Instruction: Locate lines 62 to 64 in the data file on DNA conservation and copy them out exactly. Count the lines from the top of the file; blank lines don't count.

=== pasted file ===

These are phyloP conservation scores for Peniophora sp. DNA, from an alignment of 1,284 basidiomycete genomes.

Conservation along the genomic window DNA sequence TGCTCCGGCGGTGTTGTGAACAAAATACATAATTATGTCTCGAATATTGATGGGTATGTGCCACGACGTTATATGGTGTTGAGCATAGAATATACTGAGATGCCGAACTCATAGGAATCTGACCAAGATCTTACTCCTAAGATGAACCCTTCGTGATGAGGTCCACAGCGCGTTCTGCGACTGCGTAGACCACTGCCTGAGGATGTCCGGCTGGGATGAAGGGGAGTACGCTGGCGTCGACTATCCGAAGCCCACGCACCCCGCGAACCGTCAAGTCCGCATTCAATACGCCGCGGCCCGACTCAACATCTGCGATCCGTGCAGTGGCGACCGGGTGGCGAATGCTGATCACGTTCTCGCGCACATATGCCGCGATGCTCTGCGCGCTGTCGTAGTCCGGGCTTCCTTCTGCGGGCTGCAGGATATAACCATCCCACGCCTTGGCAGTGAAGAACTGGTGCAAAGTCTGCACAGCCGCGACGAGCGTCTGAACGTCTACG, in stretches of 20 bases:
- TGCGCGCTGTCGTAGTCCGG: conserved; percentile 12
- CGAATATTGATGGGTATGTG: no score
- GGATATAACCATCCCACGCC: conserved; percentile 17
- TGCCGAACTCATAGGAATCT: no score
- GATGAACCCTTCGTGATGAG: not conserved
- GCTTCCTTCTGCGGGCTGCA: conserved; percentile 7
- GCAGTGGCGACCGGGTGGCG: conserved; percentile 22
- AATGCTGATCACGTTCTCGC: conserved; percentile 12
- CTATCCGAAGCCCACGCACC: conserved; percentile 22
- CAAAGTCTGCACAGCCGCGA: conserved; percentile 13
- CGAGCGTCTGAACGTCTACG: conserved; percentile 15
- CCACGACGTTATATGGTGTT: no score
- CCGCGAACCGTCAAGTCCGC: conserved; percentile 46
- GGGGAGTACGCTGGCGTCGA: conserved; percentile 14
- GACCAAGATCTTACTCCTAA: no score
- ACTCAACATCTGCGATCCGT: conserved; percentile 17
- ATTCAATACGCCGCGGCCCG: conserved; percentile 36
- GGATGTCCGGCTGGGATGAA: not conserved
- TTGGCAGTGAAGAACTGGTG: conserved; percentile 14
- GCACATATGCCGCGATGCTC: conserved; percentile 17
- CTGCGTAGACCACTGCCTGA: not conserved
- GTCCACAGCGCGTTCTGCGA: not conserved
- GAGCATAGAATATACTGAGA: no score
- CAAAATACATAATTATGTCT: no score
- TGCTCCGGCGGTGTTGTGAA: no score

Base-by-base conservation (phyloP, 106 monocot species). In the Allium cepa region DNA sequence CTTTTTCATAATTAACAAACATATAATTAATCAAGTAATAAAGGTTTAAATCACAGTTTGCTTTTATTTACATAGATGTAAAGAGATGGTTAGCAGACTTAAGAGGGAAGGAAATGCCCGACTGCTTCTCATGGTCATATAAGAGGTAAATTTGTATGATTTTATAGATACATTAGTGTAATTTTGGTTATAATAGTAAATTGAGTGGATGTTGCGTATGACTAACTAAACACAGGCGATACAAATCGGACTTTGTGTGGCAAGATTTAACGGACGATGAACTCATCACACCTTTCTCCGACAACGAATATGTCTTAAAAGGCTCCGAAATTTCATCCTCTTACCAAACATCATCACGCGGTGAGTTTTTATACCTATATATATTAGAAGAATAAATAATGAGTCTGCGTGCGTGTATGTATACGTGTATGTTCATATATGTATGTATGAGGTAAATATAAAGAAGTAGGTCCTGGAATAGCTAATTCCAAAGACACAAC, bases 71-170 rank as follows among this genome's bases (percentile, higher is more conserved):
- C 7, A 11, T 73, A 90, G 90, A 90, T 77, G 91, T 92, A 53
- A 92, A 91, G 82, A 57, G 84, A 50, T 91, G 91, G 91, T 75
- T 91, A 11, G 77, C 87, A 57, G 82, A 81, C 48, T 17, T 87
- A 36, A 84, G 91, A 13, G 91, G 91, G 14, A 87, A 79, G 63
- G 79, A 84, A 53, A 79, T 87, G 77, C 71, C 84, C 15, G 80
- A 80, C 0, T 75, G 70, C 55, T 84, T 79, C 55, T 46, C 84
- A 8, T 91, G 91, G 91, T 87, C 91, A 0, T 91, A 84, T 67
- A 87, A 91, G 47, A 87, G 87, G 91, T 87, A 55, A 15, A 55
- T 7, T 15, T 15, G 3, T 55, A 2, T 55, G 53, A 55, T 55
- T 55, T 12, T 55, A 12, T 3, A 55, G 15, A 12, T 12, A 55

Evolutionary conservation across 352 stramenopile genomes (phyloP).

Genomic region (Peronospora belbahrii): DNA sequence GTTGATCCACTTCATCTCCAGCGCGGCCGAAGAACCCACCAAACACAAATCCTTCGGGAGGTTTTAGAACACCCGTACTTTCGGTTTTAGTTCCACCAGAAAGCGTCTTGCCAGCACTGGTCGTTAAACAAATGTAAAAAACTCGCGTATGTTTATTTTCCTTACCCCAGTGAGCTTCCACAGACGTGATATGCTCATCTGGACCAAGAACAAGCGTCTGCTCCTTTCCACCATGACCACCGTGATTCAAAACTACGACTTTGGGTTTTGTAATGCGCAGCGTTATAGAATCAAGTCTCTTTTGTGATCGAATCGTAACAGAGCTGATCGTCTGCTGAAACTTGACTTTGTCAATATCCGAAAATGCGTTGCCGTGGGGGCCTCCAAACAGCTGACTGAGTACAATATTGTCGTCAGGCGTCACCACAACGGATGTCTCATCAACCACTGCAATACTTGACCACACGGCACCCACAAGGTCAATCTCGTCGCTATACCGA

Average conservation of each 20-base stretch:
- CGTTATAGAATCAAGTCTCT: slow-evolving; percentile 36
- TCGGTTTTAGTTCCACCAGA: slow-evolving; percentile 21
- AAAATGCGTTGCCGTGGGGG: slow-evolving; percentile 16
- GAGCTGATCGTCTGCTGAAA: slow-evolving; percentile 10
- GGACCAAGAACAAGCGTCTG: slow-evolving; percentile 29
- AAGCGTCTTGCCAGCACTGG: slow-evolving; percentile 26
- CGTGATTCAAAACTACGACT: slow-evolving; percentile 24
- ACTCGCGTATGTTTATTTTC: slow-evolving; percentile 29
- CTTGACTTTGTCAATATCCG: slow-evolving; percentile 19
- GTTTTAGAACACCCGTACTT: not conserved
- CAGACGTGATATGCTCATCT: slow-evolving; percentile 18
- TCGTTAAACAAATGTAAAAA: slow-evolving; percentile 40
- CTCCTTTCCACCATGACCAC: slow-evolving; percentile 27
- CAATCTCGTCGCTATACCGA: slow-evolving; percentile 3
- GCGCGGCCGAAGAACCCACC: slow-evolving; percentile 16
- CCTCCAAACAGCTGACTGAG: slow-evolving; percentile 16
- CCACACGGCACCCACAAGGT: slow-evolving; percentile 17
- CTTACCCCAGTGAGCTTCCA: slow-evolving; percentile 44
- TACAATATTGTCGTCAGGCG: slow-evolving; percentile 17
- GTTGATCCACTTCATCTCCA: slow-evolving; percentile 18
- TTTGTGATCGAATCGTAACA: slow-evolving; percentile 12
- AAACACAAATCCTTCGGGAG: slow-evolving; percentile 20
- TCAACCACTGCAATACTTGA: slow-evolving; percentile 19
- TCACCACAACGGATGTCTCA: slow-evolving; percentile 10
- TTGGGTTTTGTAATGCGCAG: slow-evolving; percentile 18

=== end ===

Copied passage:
- TTTGTGATCGAATCGTAACA: slow-evolving; percentile 12
- AAACACAAATCCTTCGGGAG: slow-evolving; percentile 20
- TCAACCACTGCAATACTTGA: slow-evolving; percentile 19